At a recent deposition in Austin, lawyers for a dental Medicaid provider discovered that the State has invested thousands of dollars to employ a well-known Dallas jury consultant to help prepare the State’s witnesses to testify in depositions and in administrative hearings.
State hires jury consultant to brief witnesses
The State’s witnesses are getting prepared to testify in the State’s Medicaid fraud cases by meeting with forensic psychologist Jason Bloom before their depositions. So far, Mr. Bloom has spent at least two days preparing the State’s expert witnesses—including Dr. Linda Altenhoff and Dr. Ron Gallerano, the State’s witnesses in many dental Medicaid fraud claims—on how to carry themselves and how to be likable, even going as far as role playing the sorts of questions and answers that should be expected.
“Jurors do not decide cases based on facts. They decide cases based on their perceptions of fact.”
Bloom is the principal of Bloom Strategic Consulting Inc. in Dallas. His firm specializes in providing advice to attorneys on how to conduct a trial and sway a jury to their arguments using psychology. He does this by conducting mock trials, and advising clients and their witnesses on what arguments work and why. “I often tell lawyers and witnesses that they are nothing more than perception managers,” Mr. Bloom said in a 2012 Dallas Morning News article. “Jurors do not decide cases based on facts. They decide cases based on their perceptions of fact.”
In fact, in a youtube video touting his methods, Mr. Bloom explains that he works his magic by helping the State “identify who in the jury pool harbors those life experiences, those dangerous attitudes and dangerous predispositions so that when it’s time for us to determine who we want to remove from the [jury] panel, who know who is the most dangerous jurors, or potential jurors, who are left in the [jury] pool.”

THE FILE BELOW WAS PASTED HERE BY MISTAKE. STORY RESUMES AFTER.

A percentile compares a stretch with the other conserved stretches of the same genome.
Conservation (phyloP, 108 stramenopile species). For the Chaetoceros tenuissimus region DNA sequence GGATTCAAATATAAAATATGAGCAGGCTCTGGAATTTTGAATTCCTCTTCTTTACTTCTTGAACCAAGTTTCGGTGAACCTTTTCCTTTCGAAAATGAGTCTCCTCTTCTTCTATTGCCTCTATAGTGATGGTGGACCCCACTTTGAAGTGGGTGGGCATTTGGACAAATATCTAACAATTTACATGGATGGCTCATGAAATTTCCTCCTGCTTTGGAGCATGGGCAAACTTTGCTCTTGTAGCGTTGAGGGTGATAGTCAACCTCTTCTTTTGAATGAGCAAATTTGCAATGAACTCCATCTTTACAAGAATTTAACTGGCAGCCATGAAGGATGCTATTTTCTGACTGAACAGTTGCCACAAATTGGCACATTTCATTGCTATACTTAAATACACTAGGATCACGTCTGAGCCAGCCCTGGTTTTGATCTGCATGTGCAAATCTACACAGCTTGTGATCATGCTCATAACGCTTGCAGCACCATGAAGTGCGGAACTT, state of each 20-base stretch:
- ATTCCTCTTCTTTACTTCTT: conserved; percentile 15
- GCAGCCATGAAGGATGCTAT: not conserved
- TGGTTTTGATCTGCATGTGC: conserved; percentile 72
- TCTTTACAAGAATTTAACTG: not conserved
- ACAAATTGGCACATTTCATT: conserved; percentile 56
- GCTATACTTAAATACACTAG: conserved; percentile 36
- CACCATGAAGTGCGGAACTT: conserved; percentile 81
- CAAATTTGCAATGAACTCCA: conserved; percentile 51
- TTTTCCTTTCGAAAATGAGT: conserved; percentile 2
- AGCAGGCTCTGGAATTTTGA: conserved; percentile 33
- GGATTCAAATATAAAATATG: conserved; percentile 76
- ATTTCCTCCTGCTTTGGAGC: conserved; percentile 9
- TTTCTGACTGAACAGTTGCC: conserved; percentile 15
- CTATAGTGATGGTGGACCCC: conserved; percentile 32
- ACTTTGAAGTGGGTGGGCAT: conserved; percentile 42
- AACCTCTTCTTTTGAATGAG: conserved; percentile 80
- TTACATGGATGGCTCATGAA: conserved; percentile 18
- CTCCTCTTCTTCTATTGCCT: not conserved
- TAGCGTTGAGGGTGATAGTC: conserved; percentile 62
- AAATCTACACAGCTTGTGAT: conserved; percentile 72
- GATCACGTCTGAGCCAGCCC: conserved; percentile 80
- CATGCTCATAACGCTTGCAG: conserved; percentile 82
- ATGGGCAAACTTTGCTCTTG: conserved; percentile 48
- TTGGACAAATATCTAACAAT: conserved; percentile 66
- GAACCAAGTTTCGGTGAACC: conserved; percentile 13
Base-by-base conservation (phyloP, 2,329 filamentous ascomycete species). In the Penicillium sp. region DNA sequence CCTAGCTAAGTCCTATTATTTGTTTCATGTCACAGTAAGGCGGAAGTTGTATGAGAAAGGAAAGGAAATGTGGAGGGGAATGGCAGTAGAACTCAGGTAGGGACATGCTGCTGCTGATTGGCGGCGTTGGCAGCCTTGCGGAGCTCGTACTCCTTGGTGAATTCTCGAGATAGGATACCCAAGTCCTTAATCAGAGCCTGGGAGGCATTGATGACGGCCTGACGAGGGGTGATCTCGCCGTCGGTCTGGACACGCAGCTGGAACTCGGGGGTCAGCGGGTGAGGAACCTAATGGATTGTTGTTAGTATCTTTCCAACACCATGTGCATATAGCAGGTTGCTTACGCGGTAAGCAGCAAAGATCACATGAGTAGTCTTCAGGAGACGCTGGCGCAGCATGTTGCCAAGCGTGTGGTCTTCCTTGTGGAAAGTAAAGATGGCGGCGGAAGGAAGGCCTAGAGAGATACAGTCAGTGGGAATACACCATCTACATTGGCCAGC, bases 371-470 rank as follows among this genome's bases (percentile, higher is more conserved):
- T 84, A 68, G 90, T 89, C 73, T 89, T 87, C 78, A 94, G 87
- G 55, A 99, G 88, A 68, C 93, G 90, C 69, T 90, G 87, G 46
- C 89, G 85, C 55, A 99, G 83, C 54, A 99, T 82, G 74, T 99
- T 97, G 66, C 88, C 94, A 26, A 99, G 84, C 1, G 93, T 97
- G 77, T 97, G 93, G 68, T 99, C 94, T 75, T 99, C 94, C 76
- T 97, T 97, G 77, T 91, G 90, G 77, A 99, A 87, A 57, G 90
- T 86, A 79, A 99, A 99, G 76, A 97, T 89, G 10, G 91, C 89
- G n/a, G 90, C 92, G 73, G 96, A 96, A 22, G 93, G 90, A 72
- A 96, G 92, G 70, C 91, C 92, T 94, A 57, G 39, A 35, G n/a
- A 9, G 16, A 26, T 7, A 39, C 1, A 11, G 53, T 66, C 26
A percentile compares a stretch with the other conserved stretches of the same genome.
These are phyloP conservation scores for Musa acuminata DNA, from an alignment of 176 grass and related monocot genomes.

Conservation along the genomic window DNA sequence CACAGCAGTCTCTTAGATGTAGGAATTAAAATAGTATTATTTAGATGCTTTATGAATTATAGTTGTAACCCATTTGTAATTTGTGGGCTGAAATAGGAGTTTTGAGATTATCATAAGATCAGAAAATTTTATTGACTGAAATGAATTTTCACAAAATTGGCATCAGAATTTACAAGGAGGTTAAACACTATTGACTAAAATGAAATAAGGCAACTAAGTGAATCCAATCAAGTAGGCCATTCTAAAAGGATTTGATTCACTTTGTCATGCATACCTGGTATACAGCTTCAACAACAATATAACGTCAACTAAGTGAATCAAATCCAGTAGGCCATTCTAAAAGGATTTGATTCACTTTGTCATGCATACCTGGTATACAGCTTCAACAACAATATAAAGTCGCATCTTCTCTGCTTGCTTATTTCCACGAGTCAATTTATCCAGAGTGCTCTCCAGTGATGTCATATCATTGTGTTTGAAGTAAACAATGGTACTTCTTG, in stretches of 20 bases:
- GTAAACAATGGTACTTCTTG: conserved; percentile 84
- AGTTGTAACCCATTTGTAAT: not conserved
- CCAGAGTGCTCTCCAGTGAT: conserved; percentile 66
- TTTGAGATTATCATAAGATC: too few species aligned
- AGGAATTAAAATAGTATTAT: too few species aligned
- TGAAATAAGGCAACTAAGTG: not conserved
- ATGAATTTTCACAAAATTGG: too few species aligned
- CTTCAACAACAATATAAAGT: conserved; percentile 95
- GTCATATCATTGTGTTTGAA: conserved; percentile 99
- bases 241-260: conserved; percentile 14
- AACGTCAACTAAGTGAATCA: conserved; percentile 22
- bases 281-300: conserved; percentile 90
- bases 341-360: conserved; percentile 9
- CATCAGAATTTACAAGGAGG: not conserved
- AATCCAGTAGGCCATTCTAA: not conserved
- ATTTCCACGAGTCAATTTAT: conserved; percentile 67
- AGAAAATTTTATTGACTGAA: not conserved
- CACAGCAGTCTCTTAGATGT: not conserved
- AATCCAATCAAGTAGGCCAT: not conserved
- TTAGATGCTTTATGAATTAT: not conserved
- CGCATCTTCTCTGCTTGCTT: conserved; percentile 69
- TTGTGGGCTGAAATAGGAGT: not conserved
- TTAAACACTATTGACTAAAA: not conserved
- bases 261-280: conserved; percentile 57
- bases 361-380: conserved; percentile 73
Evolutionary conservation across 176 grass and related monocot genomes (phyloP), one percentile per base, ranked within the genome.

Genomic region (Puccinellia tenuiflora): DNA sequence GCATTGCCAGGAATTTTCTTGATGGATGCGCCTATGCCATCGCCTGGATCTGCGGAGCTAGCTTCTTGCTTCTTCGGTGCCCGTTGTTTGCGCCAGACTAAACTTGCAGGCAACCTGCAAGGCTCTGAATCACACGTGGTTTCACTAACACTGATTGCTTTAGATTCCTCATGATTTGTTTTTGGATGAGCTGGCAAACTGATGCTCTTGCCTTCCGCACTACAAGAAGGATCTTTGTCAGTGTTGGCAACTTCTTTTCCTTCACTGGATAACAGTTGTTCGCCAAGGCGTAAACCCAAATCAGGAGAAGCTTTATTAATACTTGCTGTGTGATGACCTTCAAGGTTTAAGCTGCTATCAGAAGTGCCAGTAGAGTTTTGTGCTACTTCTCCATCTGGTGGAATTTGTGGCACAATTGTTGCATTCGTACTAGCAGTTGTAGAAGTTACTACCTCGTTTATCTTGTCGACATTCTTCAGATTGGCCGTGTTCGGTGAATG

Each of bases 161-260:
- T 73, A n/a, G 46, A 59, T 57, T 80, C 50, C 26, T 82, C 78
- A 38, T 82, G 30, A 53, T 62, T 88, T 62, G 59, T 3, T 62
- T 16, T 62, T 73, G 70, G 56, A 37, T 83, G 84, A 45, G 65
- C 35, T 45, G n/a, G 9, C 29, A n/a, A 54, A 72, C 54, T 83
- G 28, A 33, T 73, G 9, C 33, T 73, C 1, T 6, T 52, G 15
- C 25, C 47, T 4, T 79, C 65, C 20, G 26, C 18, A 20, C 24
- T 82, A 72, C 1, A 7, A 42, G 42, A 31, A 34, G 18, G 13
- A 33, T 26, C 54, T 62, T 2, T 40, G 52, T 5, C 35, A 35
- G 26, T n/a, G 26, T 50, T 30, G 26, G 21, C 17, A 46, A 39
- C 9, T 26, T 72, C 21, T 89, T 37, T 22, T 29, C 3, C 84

$400 per hour plus expenses
Per the Dallas Morning News feature, Bloom charges $400 an hour plus expenses for his time. A full mock jury trial costs $15,000 to $30,000 at his Dallas office with out-of-town work costing $10,000 to $15,000 more.
Bloom told the News, “Everything we do in this room [mock courtroom] is aimed at eliminating the guesswork associated with litigation…There’s often a gap the size of the ocean between what lawyers and witnesses want to tell the jury and what a jury actually wants to know. I bridge that gap.”
Witness told he was “too verbose” and deposition a “mental game”
Neither Dr. Altenhoff nor Dr. Gallerano wanted to reveal much about what Mr. Bloom taught them about how to answer questions. But clearly Dr. Gallerano, who prepared with Mr. Bloom for over four hours, took Mr. Bloom’s lessons to heart. When asked what Mr. Bloom told him he needed to work on, Dr. Gallerano revealed that Mr. Bloom told him he was “too verbose” and that the deposition was “a mental game.”
Once again when Texas can’t find monies to fulfill its obligations to service Medicaid children or pay providers, it canspend money to hire external law firms, psychologists and jury consultants in what appears to be a vain effort to bolster weak legal cases. Two SOAH decisions have already shown this.